War Horse Literature Camp
War Horse Literature Camp
For one of our Literature Camps for this year we enjoyed 3 sessions of literary analysis of The War Horse and then the students put on a condensed version of the War Horse using reader’s theatre for their performance. What a great opportunity to learn about WW#1! Some of the students read the book and some watched the film - we were able to accomodate both; though the point of view was different the essence of the story remained.
For the three hours I had with our students, these are some of the activities they completed and the resources that I used.
We started out with sequencing the events of the story. I had the students choose what they felt were the most important events of the story and then discuss that with the group. Some kept their original answers and some changed their thoughts when the heard others.
I had the students use this graphic organizer to help.
They then filled out a storytelling arc and again discussed it in groups. Finding the climax and resolution of any story is challenging, and each time we do this we have a wide variety of possible conclusions. I asked the students when we got back together as a large group, to justify why they felt the climax was at a particular moment in the story. Many times we differ, but our differences are always open to interpretation and discussion! I had the students use the above resource as their guide.
Next I had them fill out this sheet on quotes from the War Horse and then add in quotes that they could find. After filling it out the students then got back together and we discussed each of the quotes and their thoughts on them.
We talked next about the motivation of characters. I read out some of the motivators from this list and we then threw out some more ideas from the large group. I had them after use this list - they wrote the motivators of each of the characters in the group on the side and the motivators they could see in that character. We discussed it after.
I had the students do some compare and contrast of the characters:
Albert to his mother
Albert to his father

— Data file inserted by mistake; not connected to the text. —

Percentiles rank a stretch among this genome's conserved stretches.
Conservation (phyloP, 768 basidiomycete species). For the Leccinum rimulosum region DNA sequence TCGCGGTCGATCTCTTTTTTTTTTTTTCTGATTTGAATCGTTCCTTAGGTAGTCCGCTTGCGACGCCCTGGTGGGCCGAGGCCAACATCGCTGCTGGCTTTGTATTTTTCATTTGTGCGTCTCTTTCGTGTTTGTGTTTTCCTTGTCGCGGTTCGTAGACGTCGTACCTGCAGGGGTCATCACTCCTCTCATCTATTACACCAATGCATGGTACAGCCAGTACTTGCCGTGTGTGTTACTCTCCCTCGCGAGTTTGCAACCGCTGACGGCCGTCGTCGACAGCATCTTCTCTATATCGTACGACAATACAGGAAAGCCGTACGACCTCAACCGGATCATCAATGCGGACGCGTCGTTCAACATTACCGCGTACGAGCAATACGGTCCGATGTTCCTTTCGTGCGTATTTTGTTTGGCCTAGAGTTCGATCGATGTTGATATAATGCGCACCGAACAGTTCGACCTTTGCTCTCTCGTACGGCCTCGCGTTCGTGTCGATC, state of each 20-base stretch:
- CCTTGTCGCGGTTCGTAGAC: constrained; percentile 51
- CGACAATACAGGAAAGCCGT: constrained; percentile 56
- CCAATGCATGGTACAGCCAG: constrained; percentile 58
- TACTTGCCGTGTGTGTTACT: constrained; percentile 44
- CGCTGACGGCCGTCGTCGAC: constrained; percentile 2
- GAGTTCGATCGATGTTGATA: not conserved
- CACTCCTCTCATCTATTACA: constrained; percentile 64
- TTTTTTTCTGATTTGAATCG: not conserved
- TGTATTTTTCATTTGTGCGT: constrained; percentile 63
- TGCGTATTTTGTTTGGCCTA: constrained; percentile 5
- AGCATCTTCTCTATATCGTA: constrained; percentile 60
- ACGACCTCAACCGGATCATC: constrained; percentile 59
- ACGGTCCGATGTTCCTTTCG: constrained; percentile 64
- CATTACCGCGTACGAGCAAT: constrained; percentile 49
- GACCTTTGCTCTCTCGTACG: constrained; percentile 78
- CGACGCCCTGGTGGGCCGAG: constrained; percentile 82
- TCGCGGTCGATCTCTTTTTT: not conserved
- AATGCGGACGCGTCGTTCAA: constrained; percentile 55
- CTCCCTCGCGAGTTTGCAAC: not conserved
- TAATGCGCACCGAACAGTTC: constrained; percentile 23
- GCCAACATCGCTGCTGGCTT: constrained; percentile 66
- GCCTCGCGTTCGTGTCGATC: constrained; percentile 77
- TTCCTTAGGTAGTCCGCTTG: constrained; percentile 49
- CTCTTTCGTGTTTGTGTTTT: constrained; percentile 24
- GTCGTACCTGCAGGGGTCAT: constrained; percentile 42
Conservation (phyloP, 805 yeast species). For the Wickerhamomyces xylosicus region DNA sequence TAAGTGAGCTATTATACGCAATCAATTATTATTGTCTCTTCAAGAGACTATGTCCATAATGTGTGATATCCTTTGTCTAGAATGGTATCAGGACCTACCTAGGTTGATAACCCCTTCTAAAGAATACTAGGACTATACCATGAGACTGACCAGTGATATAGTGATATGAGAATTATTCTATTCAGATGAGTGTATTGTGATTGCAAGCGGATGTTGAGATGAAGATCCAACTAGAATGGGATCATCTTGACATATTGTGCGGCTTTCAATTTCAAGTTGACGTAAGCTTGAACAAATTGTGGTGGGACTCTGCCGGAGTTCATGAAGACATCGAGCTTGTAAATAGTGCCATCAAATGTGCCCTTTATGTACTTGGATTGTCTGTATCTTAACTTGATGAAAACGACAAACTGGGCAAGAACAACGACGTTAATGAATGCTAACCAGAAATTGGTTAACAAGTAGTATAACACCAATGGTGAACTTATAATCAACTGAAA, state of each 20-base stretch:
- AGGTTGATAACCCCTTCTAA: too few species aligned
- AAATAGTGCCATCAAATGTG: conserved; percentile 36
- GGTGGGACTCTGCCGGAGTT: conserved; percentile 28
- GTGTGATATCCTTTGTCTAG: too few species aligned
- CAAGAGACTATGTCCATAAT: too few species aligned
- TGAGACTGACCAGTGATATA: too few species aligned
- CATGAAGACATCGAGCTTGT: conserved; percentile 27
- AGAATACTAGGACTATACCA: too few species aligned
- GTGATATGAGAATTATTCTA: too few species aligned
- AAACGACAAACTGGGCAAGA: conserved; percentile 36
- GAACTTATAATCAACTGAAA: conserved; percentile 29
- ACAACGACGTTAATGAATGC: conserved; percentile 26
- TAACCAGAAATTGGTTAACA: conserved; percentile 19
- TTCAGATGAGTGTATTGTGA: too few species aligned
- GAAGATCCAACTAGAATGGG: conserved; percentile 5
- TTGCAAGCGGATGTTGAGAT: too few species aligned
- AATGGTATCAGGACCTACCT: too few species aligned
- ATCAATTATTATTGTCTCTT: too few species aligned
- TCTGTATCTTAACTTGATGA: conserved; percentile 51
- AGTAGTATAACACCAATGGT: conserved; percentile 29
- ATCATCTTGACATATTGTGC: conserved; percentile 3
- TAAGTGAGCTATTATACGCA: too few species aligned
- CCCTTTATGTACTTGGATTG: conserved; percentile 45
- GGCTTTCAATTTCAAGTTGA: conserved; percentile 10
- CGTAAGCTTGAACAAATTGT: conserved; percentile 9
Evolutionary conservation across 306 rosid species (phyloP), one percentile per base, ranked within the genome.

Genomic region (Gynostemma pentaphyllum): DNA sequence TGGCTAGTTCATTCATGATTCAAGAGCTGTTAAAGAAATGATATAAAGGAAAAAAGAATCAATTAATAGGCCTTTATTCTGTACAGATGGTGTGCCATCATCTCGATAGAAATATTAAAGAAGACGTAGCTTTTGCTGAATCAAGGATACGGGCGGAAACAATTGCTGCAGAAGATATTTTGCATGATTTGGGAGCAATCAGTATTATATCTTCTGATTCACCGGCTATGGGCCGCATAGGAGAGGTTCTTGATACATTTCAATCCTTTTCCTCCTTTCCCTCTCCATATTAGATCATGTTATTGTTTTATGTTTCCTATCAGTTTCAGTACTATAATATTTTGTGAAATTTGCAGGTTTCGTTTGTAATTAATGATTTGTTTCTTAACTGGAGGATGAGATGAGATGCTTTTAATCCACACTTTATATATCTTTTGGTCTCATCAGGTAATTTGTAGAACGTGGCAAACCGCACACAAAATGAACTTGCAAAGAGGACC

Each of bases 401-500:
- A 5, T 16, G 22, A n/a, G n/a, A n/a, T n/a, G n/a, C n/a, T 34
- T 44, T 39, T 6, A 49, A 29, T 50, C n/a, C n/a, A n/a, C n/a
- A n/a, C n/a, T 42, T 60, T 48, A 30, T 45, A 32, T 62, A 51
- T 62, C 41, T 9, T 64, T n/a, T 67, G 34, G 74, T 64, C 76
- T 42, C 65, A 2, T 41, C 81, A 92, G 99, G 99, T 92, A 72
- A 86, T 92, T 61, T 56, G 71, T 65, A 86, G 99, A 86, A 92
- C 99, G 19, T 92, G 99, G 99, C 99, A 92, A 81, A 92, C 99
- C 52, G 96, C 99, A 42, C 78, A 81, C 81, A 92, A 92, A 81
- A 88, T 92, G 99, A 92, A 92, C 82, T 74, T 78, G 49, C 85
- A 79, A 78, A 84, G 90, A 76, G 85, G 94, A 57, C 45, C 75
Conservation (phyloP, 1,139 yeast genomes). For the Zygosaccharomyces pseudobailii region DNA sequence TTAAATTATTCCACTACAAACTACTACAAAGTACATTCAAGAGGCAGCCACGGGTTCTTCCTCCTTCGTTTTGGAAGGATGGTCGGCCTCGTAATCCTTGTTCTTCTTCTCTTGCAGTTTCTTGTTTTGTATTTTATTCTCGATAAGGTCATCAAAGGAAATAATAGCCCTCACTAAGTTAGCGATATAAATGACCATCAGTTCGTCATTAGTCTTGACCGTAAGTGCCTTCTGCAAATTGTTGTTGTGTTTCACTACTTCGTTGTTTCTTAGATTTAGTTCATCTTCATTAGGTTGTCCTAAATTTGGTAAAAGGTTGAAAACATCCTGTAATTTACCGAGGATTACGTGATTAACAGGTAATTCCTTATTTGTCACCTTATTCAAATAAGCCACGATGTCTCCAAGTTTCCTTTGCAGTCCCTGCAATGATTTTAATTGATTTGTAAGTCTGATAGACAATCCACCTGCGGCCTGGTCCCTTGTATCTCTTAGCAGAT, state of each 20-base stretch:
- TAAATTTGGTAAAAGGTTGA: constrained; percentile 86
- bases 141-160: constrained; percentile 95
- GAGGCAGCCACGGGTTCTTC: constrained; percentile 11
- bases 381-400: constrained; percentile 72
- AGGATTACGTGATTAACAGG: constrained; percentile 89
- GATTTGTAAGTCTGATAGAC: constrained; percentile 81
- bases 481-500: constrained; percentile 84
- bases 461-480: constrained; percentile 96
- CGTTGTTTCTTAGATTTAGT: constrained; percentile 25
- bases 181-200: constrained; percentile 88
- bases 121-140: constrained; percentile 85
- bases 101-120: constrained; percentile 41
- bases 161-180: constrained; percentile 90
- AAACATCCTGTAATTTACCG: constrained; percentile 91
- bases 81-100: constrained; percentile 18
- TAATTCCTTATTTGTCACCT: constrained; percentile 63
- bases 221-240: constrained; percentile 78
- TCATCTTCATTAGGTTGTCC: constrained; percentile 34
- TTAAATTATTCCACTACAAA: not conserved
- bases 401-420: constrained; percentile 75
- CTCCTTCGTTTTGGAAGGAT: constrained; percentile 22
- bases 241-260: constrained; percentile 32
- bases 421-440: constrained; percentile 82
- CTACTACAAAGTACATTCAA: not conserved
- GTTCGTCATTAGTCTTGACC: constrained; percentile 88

The student to their own mother or grandmother
The student to their own father or grandfather
They used a Venn diagram and then discussed this in small groups. Some were then brave enough to share with the large group about themselves. They used this resource.
We then had a group discussion about how Joey is personified. We also talked about point of view at the same time.
Next - we talked about conflicts within the story. They used this sheet which includes man against man, man against nature, man against society and man against himself. I then asked them on the back of this sheet to add man against a force great than himself. We then as a large group discussed these conflicts.
I had each of the students use as many words as they could to describe World War #1 using this description wheel. I asked them to use words worthy of Grade 11 English and they rose to the occasion.
I had the students discuss irony in the story as small groups and then we explored it as a larger group. They filled out this sheet with their examples of irony.
Finally, I handed out this list of 12 common themes. I asked them to pick two themes and give examples of how each of the themes were exemplified in the book or movie. We then got together and discussed the themes that the students chose.
For only three hours together, we certainly covered a lot of ground. There was lots of great discussion about this book and the film! The students went on to perform a great play that really spoke to it’s audience about the horror and the hope in WW#1 and The War Horse.
If you need more help using War Horse for your Learning Camp just send me off a note and I would be happy to help!